On June 28th, South Korea announce that it would invest $2.56 billion (2.89 trillion won) in developing an indigenous air defense system to intercept North Korean long-range artillery.
Not that it is under any threat, but it would like to prepare for the possible occasion.
A committee presided over by Defense Minister Suh Wook approved the project, expected to be completed around 2035, the Defence Acquisition Program Administration (DAPA) said in a statement.
“Through this project, it is expected that the ability to respond to the threat of enemy long-range artillery will be strengthened, as well as securing domestic technology and creating domestic jobs,” it said.
The Ministry of National Defense has said while existing weapons such as the Patriot and THAAD missile defense systems are designed to target the North’s increasingly capable short-range ballistic missiles, the new system aims to protect against long-range artillery and multiple rocket launchers.
Pyongyang does not comment on its military deployment, but experts believe most of North Korea’s 13,600 guns and multiple rocket launchers are positioned near the border, about 40 km from Seoul.
“The project is designed to secure an interceptor system with our own technologies to boost our capabilities of countering enemies’ long-range artillery threats so as to protect core facilities and military and security infrastructure,” Yonhap News Agency quoted DAPA as saying.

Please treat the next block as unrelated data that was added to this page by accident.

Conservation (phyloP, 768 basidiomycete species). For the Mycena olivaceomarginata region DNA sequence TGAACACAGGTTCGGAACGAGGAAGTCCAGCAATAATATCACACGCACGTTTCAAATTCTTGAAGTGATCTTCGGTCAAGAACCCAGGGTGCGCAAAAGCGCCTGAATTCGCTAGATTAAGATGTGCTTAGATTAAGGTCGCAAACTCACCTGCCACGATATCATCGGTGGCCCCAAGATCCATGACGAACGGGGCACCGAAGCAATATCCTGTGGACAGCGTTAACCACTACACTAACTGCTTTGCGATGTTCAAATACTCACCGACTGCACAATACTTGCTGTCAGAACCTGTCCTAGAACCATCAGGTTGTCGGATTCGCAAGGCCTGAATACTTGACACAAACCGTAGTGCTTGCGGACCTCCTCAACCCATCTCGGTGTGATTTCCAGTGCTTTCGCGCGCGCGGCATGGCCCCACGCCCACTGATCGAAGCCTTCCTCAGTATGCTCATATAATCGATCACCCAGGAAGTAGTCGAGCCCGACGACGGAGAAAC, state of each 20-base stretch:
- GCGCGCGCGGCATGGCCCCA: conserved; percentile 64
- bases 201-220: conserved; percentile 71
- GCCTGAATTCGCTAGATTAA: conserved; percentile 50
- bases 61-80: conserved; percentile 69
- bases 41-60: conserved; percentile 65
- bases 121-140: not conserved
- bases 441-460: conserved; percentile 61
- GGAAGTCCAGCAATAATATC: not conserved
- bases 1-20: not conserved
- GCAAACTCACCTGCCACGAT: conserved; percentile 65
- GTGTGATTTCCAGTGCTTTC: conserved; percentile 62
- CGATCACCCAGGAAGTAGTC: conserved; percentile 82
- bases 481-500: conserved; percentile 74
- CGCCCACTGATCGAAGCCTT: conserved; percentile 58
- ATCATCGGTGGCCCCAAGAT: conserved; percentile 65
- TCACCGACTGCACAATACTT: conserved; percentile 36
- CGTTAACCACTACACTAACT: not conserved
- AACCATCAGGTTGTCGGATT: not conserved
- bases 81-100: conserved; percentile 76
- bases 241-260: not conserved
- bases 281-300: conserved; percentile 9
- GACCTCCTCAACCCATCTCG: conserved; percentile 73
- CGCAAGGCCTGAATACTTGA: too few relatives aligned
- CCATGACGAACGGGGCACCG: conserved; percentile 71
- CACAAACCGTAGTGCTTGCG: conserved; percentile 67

It is a similar system to the Israeli Iron Dome, and in addition to artillery shells, it will be able to intercept short-range missiles and unmanned aerial vehicles.
North Korea has around 1,000 units of artillery deployed along the Military Demarcation Line separating the two Koreas, “including 240-millimeter multiple rocket launchers,” the Seoul-based outlet reports.
The rocket launchers, particularly, are aimed to strike Seoul.
In addition to the new air defense system, South Korea’s defense project promotion committee has also announced a 370 billion won ($327 million) plan to upgrade its F-35A fighters “through a government-to-government foreign military sale (FMS) program with the United States.”
The program will see the US upgrade the country’s fleet of 40 F-35As by 2030, Yonhap News Agency wrote.
Another 1.28 trillion won ($1.13 billion) has been earmarked for the development of a home-grown vertical takeoff and landing surveillance unmanned aerial vehicle by 2033.
Additionally, 1.30 trillion won ($1.15 billion) has been set aside to purchase the replacement for the country’s aging CH-47 Chinook heavy-lift choppers by 2032.
The militarization is going on with full force, and various military drills with the US are happening despite Pyongyang’s opposition of them.
MORE ON THE TOPIC:
- Young Hawk Trained For Hunting: South Korea Rolled Out New Advanced Supersonic Jet KF-21
- Satellite Imagery Suggests North Korea Prepping SLBM Test As It Criticizes UN And U.S.